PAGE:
1410 words (4 pages)
- Shakespeare’s Contradicting Love and Marriage Customs Romeo and Juliet, by William Shakespeare, is written in the time of Elizabethan England. During this time period, marriage was common, but love was not. Many found it “foolish to marry for love,” (Love and Marriage 1). The majority of Elizabethan English marriages were arranged by the children’s parents, mainly for “social or financial purposes,” (Daily Life in the Elizabethan Era 189). Most high class families would arrange marriages very early in their child’s lifetime, and they had little to no say in the arrangement.... [tags: romeo and juliet, elizabethan time]
2335 words (6.7 pages)
- The Elizabethan Era is often referred to as the Golden Age of England (A Changing View...). The Elizabethan Era, named after Queen Elizabeth I, was a time of change and discovery (Elizabethan Superstitions). Elizabeth ruled in a time of religious turmoil; both the Catholics and Protestants fought to be the official religion of England. (Elizabethan World View). Many people throughout England struggled to find the “correct” religion (Elizabethan World View). Religion was changing and so did science.... [tags: Elizabethan Era, history, ]
1575 words (4.5 pages)
- let Essay: Targeting the Audience The Elizabethan era was a period of major change and uncertainty. This era was the time period of Queen Elizabeth I 's reign, also called the 'Golden Era '. She was the queen of England from 1558 to 1603. One of the changes during this era was the revolution of a new industry. Prior to her reign, most of the population lived in rural districts. The new development in the industry caused an increase in population and created jobs. "A distinct and prosperous middle class developed for the first time in English history" (Morgan, 2016).... [tags: Elizabeth I of England, Elizabethan era, Hamlet]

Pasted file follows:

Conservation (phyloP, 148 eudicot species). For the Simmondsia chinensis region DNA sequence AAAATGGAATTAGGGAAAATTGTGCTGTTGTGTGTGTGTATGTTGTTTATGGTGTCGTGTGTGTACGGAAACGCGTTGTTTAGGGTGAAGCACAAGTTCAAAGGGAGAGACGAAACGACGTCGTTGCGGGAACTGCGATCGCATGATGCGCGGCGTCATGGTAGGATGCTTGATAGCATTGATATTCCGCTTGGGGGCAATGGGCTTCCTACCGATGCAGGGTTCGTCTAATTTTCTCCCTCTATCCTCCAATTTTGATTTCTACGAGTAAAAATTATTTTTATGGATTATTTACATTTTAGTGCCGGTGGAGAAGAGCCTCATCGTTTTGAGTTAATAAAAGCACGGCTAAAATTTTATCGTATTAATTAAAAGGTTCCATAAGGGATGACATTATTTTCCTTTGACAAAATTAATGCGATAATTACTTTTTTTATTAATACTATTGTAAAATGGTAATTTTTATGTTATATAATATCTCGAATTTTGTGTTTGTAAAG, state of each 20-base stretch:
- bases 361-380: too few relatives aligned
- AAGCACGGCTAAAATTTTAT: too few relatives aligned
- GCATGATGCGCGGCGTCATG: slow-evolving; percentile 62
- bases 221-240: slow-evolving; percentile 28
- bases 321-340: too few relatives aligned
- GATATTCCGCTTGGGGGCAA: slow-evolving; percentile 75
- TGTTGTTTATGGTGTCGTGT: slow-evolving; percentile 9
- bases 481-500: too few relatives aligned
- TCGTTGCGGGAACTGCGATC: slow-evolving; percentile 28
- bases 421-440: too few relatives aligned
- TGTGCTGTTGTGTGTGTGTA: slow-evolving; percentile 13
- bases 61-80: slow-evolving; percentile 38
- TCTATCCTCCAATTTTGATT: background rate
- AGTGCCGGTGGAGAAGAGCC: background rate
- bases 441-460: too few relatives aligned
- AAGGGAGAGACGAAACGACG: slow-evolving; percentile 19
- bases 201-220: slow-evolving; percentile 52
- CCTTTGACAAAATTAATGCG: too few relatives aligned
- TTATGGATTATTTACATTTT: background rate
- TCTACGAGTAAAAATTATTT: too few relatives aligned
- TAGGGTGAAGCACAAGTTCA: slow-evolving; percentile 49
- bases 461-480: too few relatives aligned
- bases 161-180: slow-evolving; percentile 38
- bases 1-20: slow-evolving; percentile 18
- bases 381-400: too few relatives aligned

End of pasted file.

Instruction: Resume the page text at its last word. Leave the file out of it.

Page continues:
1545 words (4.4 pages)
- Different Aspects of Love in Poetry The metaphysical poems of pre 1914 explored the whole experience of humans, which included love, politics, and how society was e.g. in this era premarital relations were forbidden by the church, romance and mans lust towards women. The poets used romance to represent other deeper issues in a symbolic way, like in "To His Coy Mistress" or "The Flea" where the poets use syllogistic arguments, which are usually used in politics, and in these poems show what society then was like.... [tags: Papers]
943 words (2.7 pages)
- Much Ado About Nothing is traditionally known as a comedy, but gender is an obvious theme in this play. To me this play challenges the gender inequality of this time period through its main female roles. Beatrice is a challenge to the traditional woman of the Elizabethan era, who is represented by Hero. Beatrice is seen as a sharp, outspoken, independent woman, while Hero is a quiet, polite and obedient woman. The stark differences between these characters shines a light onto the gender inequality of Shakespeare time.... [tags: Marriage, Gender, Woman, Love]